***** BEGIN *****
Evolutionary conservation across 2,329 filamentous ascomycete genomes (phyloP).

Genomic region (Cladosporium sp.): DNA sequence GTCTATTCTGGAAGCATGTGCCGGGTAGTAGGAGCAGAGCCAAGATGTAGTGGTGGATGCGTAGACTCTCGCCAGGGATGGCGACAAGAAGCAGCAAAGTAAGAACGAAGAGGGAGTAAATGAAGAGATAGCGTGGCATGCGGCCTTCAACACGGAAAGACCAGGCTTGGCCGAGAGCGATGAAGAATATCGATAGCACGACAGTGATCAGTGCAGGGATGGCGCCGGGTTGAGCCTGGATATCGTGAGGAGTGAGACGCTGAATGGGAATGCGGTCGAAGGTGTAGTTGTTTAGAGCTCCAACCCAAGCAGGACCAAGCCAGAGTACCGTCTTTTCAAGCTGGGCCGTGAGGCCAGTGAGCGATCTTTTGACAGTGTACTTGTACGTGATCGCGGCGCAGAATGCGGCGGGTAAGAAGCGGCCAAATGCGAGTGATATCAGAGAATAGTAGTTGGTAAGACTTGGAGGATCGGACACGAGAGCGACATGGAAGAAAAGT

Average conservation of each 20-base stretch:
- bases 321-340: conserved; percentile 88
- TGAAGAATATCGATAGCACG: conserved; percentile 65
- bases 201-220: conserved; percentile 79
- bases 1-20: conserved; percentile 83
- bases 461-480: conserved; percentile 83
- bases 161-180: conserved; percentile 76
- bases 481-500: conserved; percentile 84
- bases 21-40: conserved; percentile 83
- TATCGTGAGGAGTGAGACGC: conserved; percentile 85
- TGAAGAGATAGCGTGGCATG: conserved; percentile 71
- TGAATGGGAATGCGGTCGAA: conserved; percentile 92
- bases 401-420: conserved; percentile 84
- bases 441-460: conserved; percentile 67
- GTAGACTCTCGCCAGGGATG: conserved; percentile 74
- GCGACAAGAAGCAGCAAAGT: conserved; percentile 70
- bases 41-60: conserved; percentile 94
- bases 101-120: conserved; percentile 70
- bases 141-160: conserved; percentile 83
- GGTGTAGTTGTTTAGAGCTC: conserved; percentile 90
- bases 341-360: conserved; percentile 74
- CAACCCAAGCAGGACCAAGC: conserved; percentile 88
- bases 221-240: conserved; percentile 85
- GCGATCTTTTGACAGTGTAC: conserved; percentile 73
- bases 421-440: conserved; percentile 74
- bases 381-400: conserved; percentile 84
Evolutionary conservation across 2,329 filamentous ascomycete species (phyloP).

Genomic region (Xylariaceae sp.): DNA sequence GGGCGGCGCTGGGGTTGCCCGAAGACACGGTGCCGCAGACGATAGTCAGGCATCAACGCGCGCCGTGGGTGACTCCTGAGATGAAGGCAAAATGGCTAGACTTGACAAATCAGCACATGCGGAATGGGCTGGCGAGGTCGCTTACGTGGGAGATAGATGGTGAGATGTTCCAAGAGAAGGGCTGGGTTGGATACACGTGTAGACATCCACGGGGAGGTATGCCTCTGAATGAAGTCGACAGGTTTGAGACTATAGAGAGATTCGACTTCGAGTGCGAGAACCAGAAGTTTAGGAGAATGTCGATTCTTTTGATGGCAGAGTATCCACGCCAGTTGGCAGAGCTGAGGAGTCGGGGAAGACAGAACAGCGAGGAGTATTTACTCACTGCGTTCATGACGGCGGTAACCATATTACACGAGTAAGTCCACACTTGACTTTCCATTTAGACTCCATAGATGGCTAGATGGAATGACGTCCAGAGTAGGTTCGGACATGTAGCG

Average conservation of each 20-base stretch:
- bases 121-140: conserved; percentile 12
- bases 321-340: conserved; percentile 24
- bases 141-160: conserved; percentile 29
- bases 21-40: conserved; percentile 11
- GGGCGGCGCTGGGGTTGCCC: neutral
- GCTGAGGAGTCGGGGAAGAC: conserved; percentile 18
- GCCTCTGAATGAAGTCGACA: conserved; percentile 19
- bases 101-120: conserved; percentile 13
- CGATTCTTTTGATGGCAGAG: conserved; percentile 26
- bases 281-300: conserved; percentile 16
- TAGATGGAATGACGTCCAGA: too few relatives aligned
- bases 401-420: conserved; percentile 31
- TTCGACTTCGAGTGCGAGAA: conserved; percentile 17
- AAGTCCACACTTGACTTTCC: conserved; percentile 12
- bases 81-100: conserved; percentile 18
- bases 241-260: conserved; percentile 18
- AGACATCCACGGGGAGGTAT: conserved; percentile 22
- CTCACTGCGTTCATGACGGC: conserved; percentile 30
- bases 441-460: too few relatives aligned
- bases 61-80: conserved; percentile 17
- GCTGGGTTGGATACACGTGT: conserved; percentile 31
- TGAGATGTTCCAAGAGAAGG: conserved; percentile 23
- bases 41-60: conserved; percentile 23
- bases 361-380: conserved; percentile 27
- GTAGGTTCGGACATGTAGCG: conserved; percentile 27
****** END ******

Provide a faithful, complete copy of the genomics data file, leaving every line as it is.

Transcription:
Evolutionary conservation across 2,329 filamentous ascomycete genomes (phyloP).

Genomic region (Cladosporium sp.): DNA sequence GTCTATTCTGGAAGCATGTGCCGGGTAGTAGGAGCAGAGCCAAGATGTAGTGGTGGATGCGTAGACTCTCGCCAGGGATGGCGACAAGAAGCAGCAAAGTAAGAACGAAGAGGGAGTAAATGAAGAGATAGCGTGGCATGCGGCCTTCAACACGGAAAGACCAGGCTTGGCCGAGAGCGATGAAGAATATCGATAGCACGACAGTGATCAGTGCAGGGATGGCGCCGGGTTGAGCCTGGATATCGTGAGGAGTGAGACGCTGAATGGGAATGCGGTCGAAGGTGTAGTTGTTTAGAGCTCCAACCCAAGCAGGACCAAGCCAGAGTACCGTCTTTTCAAGCTGGGCCGTGAGGCCAGTGAGCGATCTTTTGACAGTGTACTTGTACGTGATCGCGGCGCAGAATGCGGCGGGTAAGAAGCGGCCAAATGCGAGTGATATCAGAGAATAGTAGTTGGTAAGACTTGGAGGATCGGACACGAGAGCGACATGGAAGAAAAGT

Average conservation of each 20-base stretch:
- bases 321-340: conserved; percentile 88
- TGAAGAATATCGATAGCACG: conserved; percentile 65
- bases 201-220: conserved; percentile 79
- bases 1-20: conserved; percentile 83
- bases 461-480: conserved; percentile 83
- bases 161-180: conserved; percentile 76
- bases 481-500: conserved; percentile 84
- bases 21-40: conserved; percentile 83
- TATCGTGAGGAGTGAGACGC: conserved; percentile 85
- TGAAGAGATAGCGTGGCATG: conserved; percentile 71
- TGAATGGGAATGCGGTCGAA: conserved; percentile 92
- bases 401-420: conserved; percentile 84
- bases 441-460: conserved; percentile 67
- GTAGACTCTCGCCAGGGATG: conserved; percentile 74
- GCGACAAGAAGCAGCAAAGT: conserved; percentile 70
- bases 41-60: conserved; percentile 94
- bases 101-120: conserved; percentile 70
- bases 141-160: conserved; percentile 83
- GGTGTAGTTGTTTAGAGCTC: conserved; percentile 90
- bases 341-360: conserved; percentile 74
- CAACCCAAGCAGGACCAAGC: conserved; percentile 88
- bases 221-240: conserved; percentile 85
- GCGATCTTTTGACAGTGTAC: conserved; percentile 73
- bases 421-440: conserved; percentile 74
- bases 381-400: conserved; percentile 84
Evolutionary conservation across 2,329 filamentous ascomycete species (phyloP).

Genomic region (Xylariaceae sp.): DNA sequence GGGCGGCGCTGGGGTTGCCCGAAGACACGGTGCCGCAGACGATAGTCAGGCATCAACGCGCGCCGTGGGTGACTCCTGAGATGAAGGCAAAATGGCTAGACTTGACAAATCAGCACATGCGGAATGGGCTGGCGAGGTCGCTTACGTGGGAGATAGATGGTGAGATGTTCCAAGAGAAGGGCTGGGTTGGATACACGTGTAGACATCCACGGGGAGGTATGCCTCTGAATGAAGTCGACAGGTTTGAGACTATAGAGAGATTCGACTTCGAGTGCGAGAACCAGAAGTTTAGGAGAATGTCGATTCTTTTGATGGCAGAGTATCCACGCCAGTTGGCAGAGCTGAGGAGTCGGGGAAGACAGAACAGCGAGGAGTATTTACTCACTGCGTTCATGACGGCGGTAACCATATTACACGAGTAAGTCCACACTTGACTTTCCATTTAGACTCCATAGATGGCTAGATGGAATGACGTCCAGAGTAGGTTCGGACATGTAGCG

Average conservation of each 20-base stretch:
- bases 121-140: conserved; percentile 12
- bases 321-340: conserved; percentile 24
- bases 141-160: conserved; percentile 29
- bases 21-40: conserved; percentile 11
- GGGCGGCGCTGGGGTTGCCC: neutral
- GCTGAGGAGTCGGGGAAGAC: conserved; percentile 18
- GCCTCTGAATGAAGTCGACA: conserved; percentile 19
- bases 101-120: conserved; percentile 13
- CGATTCTTTTGATGGCAGAG: conserved; percentile 26
- bases 281-300: conserved; percentile 16
- TAGATGGAATGACGTCCAGA: too few relatives aligned
- bases 401-420: conserved; percentile 31
- TTCGACTTCGAGTGCGAGAA: conserved; percentile 17
- AAGTCCACACTTGACTTTCC: conserved; percentile 12
- bases 81-100: conserved; percentile 18
- bases 241-260: conserved; percentile 18
- AGACATCCACGGGGAGGTAT: conserved; percentile 22
- CTCACTGCGTTCATGACGGC: conserved; percentile 30
- bases 441-460: too few relatives aligned
- bases 61-80: conserved; percentile 17
- GCTGGGTTGGATACACGTGT: conserved; percentile 31
- TGAGATGTTCCAAGAGAAGG: conserved; percentile 23
- bases 41-60: conserved; percentile 23
- bases 361-380: conserved; percentile 27
- GTAGGTTCGGACATGTAGCG: conserved; percentile 27